Musically, the show is sweet and has plenty of opportunity for the cast to show off their vocal talents. However, because the musical’s stand out songs, Soon It’s Gonna Rain and the more well-known Try to Remember dominate the first act, and the principal story peters out by the interval, it’s a bit more of a stretch for the audience to enjoy the show throughout.

So, for the life of me, I fail to see just why off-Broadway has taken this show to their hearts so much. But I’m glad I’ve seen it, and delighted that I’ve seen some fine performers show what they’re capable of.

Rose Bridge Theatre’s production of The Fantasticks continues at Jermyn Street Theatre until July 27. For more details, visit rosebridgetheatre.com

Review: The Fantasticks, Jermyn Street Theatre3Scott Matthewman2013-07-25 13:59:57The Fantasticks’ reputation precedes it in musical theatre world. But that reputation varies wildly, depending on which side of the Atlantic you…

It’s tough to be an actor, or anything else

Over the last couple of weeks, the acting world has lost several people – Paul Bhattacharjee, Briony McRoberts, Richard Gent, Cory Monteith – in ways that have thrown into focus the various mental health pressures that people in the entertainment industry share with others in other walks of life, as well as where the issues differ.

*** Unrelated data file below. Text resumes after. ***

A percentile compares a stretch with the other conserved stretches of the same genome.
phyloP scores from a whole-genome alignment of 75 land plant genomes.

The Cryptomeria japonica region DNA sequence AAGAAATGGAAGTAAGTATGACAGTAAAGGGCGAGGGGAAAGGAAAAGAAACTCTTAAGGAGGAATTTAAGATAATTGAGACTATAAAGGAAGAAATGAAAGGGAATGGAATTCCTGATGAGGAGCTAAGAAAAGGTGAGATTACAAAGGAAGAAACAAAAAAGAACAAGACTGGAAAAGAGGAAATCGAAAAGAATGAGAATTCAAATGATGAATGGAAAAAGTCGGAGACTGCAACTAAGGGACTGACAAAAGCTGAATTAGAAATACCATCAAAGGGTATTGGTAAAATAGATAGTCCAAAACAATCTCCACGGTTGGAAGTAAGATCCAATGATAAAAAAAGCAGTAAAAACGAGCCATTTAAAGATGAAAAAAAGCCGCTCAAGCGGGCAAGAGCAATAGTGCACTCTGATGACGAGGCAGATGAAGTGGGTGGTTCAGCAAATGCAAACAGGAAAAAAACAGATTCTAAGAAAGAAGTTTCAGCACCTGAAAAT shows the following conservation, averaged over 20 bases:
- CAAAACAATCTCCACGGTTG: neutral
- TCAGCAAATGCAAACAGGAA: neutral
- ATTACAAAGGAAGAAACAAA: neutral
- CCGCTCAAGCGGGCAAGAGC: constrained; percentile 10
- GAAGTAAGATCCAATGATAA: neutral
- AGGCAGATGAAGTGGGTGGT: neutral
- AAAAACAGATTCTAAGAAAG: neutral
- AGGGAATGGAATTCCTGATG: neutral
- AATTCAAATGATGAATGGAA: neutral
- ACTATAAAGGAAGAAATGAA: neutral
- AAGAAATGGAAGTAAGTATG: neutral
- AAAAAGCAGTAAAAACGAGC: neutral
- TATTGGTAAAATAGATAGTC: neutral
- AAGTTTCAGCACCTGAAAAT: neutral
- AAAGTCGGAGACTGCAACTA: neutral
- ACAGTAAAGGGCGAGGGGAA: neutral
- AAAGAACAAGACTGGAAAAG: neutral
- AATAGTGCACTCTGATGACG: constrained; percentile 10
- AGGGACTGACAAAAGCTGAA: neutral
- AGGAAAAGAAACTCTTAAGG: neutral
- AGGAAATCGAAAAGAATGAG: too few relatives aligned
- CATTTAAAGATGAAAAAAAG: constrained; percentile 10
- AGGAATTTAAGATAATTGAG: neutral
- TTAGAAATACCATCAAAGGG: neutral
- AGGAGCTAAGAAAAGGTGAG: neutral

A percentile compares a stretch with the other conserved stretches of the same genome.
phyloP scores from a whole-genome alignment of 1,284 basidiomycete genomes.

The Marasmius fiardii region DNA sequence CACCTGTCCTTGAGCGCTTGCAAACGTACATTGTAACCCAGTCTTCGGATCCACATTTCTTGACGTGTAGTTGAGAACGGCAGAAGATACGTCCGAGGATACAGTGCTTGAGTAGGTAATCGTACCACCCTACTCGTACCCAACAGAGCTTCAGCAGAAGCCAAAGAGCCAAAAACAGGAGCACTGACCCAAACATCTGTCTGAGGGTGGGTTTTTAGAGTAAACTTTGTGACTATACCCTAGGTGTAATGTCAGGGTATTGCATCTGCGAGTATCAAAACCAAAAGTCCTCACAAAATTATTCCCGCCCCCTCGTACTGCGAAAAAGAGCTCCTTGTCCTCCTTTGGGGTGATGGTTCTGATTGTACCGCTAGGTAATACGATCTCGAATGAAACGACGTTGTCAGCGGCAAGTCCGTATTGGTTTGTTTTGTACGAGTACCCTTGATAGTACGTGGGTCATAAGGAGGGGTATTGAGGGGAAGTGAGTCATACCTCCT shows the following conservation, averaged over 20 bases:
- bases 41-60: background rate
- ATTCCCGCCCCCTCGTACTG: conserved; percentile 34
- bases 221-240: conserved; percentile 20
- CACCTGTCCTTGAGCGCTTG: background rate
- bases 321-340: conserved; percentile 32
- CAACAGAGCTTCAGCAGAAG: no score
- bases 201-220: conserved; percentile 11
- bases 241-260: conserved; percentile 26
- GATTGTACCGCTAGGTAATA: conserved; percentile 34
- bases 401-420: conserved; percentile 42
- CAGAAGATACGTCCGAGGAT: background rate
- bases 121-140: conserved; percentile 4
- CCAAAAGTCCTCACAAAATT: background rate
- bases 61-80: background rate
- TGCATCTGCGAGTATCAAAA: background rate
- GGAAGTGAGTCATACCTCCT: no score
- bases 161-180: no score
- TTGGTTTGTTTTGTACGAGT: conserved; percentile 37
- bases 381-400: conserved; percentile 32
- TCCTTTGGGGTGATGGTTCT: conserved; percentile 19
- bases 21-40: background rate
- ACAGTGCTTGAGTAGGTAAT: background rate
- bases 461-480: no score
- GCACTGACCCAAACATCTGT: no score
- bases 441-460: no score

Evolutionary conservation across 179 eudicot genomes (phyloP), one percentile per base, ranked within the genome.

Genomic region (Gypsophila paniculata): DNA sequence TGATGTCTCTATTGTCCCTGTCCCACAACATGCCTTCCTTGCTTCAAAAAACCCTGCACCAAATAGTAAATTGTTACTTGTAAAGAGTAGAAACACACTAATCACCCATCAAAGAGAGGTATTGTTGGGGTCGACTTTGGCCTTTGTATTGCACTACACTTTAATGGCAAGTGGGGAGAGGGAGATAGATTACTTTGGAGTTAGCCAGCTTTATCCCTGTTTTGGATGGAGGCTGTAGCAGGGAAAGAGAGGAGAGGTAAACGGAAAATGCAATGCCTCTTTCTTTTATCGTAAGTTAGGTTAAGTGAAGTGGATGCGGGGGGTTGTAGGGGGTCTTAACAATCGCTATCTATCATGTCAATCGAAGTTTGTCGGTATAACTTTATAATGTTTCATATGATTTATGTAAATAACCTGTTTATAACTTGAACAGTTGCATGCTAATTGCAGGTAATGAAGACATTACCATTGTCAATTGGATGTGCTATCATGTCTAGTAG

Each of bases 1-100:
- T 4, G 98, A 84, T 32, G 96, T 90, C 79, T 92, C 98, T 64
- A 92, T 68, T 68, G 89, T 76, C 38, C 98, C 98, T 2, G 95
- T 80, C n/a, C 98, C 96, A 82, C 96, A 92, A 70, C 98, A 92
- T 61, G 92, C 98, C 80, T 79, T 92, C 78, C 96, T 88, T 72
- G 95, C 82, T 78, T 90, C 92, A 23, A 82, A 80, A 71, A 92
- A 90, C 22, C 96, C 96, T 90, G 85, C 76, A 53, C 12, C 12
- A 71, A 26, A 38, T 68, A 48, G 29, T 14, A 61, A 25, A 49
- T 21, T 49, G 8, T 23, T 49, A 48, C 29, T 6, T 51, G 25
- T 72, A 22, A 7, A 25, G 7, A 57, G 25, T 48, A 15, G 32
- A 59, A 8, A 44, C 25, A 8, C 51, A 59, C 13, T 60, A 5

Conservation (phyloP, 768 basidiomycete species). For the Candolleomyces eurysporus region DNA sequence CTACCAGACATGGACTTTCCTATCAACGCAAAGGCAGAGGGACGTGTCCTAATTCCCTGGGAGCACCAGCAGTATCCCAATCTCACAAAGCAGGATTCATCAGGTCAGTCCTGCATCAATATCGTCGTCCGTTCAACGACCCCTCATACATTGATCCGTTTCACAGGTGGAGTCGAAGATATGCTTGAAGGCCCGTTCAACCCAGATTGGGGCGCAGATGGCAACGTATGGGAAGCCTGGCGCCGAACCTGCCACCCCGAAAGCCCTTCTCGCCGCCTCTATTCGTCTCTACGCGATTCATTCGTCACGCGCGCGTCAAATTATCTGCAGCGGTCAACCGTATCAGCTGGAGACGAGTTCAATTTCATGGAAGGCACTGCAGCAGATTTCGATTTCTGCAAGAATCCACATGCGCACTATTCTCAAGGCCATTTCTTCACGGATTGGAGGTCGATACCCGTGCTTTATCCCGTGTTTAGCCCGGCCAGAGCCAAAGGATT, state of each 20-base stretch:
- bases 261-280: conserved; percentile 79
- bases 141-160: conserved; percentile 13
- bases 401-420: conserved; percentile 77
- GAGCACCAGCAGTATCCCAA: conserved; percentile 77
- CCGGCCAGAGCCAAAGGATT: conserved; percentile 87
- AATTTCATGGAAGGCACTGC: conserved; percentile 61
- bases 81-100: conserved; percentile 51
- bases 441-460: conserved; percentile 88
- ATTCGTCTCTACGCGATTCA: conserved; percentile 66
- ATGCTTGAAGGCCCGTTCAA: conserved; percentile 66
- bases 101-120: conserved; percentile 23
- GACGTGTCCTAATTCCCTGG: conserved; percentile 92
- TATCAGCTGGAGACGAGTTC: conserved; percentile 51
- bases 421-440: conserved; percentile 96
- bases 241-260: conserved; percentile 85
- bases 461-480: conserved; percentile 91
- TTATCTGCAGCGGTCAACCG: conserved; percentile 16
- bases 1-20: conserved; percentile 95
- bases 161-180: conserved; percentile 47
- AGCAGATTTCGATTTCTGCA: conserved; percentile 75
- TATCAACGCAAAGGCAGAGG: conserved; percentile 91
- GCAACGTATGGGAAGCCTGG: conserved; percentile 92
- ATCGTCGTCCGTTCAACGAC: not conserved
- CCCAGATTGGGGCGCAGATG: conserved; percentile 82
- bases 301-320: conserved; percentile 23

Mental health issues are rarely caused by one solitary outside influence. Everybody’s own personal health can have a myriad of contributory causes and pressures. That means that treatment and preventive measures vary, too. That’s partly why seeking help when one needs it is so imperative – another being that, if you are experiencing depression yourself, you’re rarely the best judge of your own illness.

The acting world in particular has pressures that many other professions don’t. Actors tend to have to move form short term job to short term job, often taking roles which pay poorly – if at all – in the hope that the exposure and/or experience will pay off with greater, better paid roles in the future. And far more than anybody in an office job – or even a backstage career within the entertainment industry – you are judged, judged and judged again.

Not being an actor myself, I’m limited to seeing my actor friends’ lows – and, it has to be emphasised, the highs as well. It’s far from all misery. But even on the best projects, the critically acclaimed and commercially successful ones, there are always avenues for individuals to encounter mental health problems.